Thank you, Mom
Happy Mother’s Day!
A few weeks ago my Mom came to visit me in NYC, for the first time since the pandemic. It was a special time for both of us. I took her to Fotografiska museum that at the time was running a few stunning female-led exhibitions. We marveled, we laughed, we cried at the art depicting authentic and powerful female experiences, emotional and physical.
I felt like we both reached a place of acceptance, respect and even admiration for each other. Over the years I went from questioning and objecting, to trying to understand my Mom as a person and ultimately feeling grateful and privileged to have her in my life. Now I’m also able to identify and appreciate a few valuable lessons my Mom that have shaped my values and gave me strength. In the celebration of 2022 Mother’s day, sharing just a few of them:
- Talk- and listen to your babies
This was such a simple yet life changing lesson my Mom gave me. When my son Teddy was born, I, a “head” person went through a library of parenting books, trying to analyze different “techniques” of parenting, and come up with “strategies” to become a good parent. Nothing wrong with that. However, looking back it became clear to me how I got sucked into this modern way of over-parenting that is based on a false mode of objectifying people and looking for ways to control them. It’s kind of like micromanagement.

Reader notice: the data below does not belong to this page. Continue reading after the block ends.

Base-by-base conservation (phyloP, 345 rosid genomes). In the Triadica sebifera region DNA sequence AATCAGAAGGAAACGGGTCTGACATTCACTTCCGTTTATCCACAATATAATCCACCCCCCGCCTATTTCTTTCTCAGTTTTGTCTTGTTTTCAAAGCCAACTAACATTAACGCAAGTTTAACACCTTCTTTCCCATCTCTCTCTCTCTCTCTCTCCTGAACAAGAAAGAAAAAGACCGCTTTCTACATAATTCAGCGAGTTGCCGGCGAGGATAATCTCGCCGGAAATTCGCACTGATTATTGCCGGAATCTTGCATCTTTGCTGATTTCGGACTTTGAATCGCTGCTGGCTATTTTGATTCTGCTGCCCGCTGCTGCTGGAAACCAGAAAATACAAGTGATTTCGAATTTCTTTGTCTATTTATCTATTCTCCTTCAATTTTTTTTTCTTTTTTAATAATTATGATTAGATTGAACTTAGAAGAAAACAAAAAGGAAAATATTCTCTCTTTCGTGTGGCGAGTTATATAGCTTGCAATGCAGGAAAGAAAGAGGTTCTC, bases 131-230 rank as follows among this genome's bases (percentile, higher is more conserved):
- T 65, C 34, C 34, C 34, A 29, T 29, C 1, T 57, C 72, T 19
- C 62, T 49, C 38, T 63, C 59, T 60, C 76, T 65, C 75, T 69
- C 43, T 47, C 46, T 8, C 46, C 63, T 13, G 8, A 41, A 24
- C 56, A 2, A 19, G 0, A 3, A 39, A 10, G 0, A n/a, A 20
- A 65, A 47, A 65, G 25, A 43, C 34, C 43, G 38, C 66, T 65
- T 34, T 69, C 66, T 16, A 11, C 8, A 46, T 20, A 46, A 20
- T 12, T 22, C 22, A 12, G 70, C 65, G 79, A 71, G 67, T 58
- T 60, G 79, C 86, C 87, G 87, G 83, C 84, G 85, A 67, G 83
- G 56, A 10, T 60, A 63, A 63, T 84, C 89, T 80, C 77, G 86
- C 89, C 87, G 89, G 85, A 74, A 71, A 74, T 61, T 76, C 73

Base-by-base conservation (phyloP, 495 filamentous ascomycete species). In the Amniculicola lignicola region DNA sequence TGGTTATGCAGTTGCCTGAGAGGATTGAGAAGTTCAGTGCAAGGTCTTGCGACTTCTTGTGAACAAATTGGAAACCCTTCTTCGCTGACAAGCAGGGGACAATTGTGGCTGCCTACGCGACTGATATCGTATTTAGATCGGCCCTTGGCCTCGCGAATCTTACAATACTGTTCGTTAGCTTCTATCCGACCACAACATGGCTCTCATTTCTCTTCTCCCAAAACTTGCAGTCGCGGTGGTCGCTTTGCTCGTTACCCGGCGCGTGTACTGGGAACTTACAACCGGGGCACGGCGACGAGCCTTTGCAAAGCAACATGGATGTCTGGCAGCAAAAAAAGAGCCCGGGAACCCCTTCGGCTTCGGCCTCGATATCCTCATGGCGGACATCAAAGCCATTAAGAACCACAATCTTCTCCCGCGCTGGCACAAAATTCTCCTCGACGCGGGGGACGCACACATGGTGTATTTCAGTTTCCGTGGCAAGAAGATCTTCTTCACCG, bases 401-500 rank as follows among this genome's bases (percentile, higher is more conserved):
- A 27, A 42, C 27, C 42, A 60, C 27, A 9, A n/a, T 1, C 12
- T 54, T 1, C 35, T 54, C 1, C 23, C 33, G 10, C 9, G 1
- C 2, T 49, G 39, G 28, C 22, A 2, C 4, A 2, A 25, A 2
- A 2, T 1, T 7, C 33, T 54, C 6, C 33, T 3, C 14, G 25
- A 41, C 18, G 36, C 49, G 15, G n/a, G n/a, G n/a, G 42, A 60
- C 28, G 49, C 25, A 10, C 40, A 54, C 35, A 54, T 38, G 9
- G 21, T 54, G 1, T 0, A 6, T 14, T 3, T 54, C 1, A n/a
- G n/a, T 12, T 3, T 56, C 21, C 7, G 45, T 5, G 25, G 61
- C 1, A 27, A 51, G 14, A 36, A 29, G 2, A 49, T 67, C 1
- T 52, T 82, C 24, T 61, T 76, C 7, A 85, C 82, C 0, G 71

Mom helped pull me back into a different culture with the set of values that focuses on a human as a whole, letting go of the urge to control or manipulate, and focusing on being in a moment and building a relationship.
“Talk to him” — Mom said. Each time you pick him up, each time you’re about to do something, when he’s in your arms, when he’s crying. “He’s communicating with you, listen to what he has to say” — Mom said when Teddy was crying. Apparently, every cry had a meaning I was going to learn like a new language. I tried looking it up in books… but all human children are different and there was no book that would help decipher an individual child. I really just had to learn how to listen and understand.
I realized that listening and talking to humans, understanding people in their own terms is simply a better way to be, not just in parenting. In leadership, business development/sales, product design and strategy, etc. we see that manipulative tactics, gimmicks and quick fixes inevitably fail. The best leaders I’ve seen lead with respect and authenticity. “Focus on the user and the rest will follow” is not a tactic, but a philosophy of embracing human-centricity that has demonstrated to drive amazing results for humans.